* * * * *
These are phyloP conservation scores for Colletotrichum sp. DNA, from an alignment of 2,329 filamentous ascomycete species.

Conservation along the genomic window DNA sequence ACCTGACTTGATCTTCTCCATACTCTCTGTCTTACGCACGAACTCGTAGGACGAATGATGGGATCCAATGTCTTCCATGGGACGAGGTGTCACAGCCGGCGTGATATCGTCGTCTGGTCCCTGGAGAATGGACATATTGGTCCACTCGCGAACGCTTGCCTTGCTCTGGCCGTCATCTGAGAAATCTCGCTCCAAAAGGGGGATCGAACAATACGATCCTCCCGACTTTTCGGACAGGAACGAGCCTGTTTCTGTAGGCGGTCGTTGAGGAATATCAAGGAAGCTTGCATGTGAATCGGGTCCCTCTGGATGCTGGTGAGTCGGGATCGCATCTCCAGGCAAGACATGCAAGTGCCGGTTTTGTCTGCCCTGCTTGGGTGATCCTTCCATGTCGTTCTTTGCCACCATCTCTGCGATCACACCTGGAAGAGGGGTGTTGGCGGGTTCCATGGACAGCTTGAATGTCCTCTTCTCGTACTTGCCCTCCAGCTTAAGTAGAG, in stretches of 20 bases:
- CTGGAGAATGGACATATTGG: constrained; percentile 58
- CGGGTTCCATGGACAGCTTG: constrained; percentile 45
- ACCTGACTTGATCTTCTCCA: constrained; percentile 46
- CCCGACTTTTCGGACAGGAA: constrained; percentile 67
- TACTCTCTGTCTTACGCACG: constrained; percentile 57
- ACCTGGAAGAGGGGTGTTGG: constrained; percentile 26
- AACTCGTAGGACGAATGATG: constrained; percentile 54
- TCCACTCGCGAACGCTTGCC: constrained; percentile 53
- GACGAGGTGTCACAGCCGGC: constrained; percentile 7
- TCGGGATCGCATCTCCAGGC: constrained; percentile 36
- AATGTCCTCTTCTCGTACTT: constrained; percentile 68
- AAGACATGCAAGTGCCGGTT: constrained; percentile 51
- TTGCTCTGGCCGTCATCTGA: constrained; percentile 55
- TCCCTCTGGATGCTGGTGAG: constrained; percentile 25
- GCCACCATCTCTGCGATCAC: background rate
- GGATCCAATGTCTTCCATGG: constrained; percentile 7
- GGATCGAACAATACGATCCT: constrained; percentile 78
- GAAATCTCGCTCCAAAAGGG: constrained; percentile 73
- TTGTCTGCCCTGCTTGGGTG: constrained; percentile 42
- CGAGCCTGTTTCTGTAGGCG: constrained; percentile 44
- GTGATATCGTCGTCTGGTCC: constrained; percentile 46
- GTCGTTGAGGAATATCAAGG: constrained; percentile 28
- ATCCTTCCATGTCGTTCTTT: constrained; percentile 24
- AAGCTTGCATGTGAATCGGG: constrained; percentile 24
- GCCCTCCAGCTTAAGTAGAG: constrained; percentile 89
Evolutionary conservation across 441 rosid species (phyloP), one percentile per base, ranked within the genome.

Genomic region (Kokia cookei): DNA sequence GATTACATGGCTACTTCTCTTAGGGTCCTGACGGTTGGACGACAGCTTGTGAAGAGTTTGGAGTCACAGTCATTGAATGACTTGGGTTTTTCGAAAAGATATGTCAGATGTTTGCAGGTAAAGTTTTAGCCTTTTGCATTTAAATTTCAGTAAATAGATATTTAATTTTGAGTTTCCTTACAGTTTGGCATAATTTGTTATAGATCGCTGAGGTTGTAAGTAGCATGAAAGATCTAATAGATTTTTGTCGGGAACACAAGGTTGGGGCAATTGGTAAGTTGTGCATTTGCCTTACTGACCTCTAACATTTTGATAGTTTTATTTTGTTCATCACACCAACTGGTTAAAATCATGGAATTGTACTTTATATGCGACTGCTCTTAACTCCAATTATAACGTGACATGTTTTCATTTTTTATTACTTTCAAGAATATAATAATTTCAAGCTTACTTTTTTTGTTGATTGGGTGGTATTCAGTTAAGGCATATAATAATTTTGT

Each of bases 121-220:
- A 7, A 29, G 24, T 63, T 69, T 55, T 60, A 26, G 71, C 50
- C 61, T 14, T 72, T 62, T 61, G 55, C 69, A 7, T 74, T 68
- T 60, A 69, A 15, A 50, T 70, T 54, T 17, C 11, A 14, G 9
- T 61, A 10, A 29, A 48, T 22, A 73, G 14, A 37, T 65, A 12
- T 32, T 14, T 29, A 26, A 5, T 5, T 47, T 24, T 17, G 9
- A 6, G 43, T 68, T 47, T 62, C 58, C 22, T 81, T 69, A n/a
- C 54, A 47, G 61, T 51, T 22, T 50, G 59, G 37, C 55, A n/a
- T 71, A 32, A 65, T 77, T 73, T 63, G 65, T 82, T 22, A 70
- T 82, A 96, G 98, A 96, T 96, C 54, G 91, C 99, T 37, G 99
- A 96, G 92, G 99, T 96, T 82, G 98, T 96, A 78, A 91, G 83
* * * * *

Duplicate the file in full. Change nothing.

These are phyloP conservation scores for Colletotrichum sp. DNA, from an alignment of 2,329 filamentous ascomycete species.

Conservation along the genomic window DNA sequence ACCTGACTTGATCTTCTCCATACTCTCTGTCTTACGCACGAACTCGTAGGACGAATGATGGGATCCAATGTCTTCCATGGGACGAGGTGTCACAGCCGGCGTGATATCGTCGTCTGGTCCCTGGAGAATGGACATATTGGTCCACTCGCGAACGCTTGCCTTGCTCTGGCCGTCATCTGAGAAATCTCGCTCCAAAAGGGGGATCGAACAATACGATCCTCCCGACTTTTCGGACAGGAACGAGCCTGTTTCTGTAGGCGGTCGTTGAGGAATATCAAGGAAGCTTGCATGTGAATCGGGTCCCTCTGGATGCTGGTGAGTCGGGATCGCATCTCCAGGCAAGACATGCAAGTGCCGGTTTTGTCTGCCCTGCTTGGGTGATCCTTCCATGTCGTTCTTTGCCACCATCTCTGCGATCACACCTGGAAGAGGGGTGTTGGCGGGTTCCATGGACAGCTTGAATGTCCTCTTCTCGTACTTGCCCTCCAGCTTAAGTAGAG, in stretches of 20 bases:
- CTGGAGAATGGACATATTGG: constrained; percentile 58
- CGGGTTCCATGGACAGCTTG: constrained; percentile 45
- ACCTGACTTGATCTTCTCCA: constrained; percentile 46
- CCCGACTTTTCGGACAGGAA: constrained; percentile 67
- TACTCTCTGTCTTACGCACG: constrained; percentile 57
- ACCTGGAAGAGGGGTGTTGG: constrained; percentile 26
- AACTCGTAGGACGAATGATG: constrained; percentile 54
- TCCACTCGCGAACGCTTGCC: constrained; percentile 53
- GACGAGGTGTCACAGCCGGC: constrained; percentile 7
- TCGGGATCGCATCTCCAGGC: constrained; percentile 36
- AATGTCCTCTTCTCGTACTT: constrained; percentile 68
- AAGACATGCAAGTGCCGGTT: constrained; percentile 51
- TTGCTCTGGCCGTCATCTGA: constrained; percentile 55
- TCCCTCTGGATGCTGGTGAG: constrained; percentile 25
- GCCACCATCTCTGCGATCAC: background rate
- GGATCCAATGTCTTCCATGG: constrained; percentile 7
- GGATCGAACAATACGATCCT: constrained; percentile 78
- GAAATCTCGCTCCAAAAGGG: constrained; percentile 73
- TTGTCTGCCCTGCTTGGGTG: constrained; percentile 42
- CGAGCCTGTTTCTGTAGGCG: constrained; percentile 44
- GTGATATCGTCGTCTGGTCC: constrained; percentile 46
- GTCGTTGAGGAATATCAAGG: constrained; percentile 28
- ATCCTTCCATGTCGTTCTTT: constrained; percentile 24
- AAGCTTGCATGTGAATCGGG: constrained; percentile 24
- GCCCTCCAGCTTAAGTAGAG: constrained; percentile 89
Evolutionary conservation across 441 rosid species (phyloP), one percentile per base, ranked within the genome.

Genomic region (Kokia cookei): DNA sequence GATTACATGGCTACTTCTCTTAGGGTCCTGACGGTTGGACGACAGCTTGTGAAGAGTTTGGAGTCACAGTCATTGAATGACTTGGGTTTTTCGAAAAGATATGTCAGATGTTTGCAGGTAAAGTTTTAGCCTTTTGCATTTAAATTTCAGTAAATAGATATTTAATTTTGAGTTTCCTTACAGTTTGGCATAATTTGTTATAGATCGCTGAGGTTGTAAGTAGCATGAAAGATCTAATAGATTTTTGTCGGGAACACAAGGTTGGGGCAATTGGTAAGTTGTGCATTTGCCTTACTGACCTCTAACATTTTGATAGTTTTATTTTGTTCATCACACCAACTGGTTAAAATCATGGAATTGTACTTTATATGCGACTGCTCTTAACTCCAATTATAACGTGACATGTTTTCATTTTTTATTACTTTCAAGAATATAATAATTTCAAGCTTACTTTTTTTGTTGATTGGGTGGTATTCAGTTAAGGCATATAATAATTTTGT

Each of bases 121-220:
- A 7, A 29, G 24, T 63, T 69, T 55, T 60, A 26, G 71, C 50
- C 61, T 14, T 72, T 62, T 61, G 55, C 69, A 7, T 74, T 68
- T 60, A 69, A 15, A 50, T 70, T 54, T 17, C 11, A 14, G 9
- T 61, A 10, A 29, A 48, T 22, A 73, G 14, A 37, T 65, A 12
- T 32, T 14, T 29, A 26, A 5, T 5, T 47, T 24, T 17, G 9
- A 6, G 43, T 68, T 47, T 62, C 58, C 22, T 81, T 69, A n/a
- C 54, A 47, G 61, T 51, T 22, T 50, G 59, G 37, C 55, A n/a
- T 71, A 32, A 65, T 77, T 73, T 63, G 65, T 82, T 22, A 70
- T 82, A 96, G 98, A 96, T 96, C 54, G 91, C 99, T 37, G 99
- A 96, G 92, G 99, T 96, T 82, G 98, T 96, A 78, A 91, G 83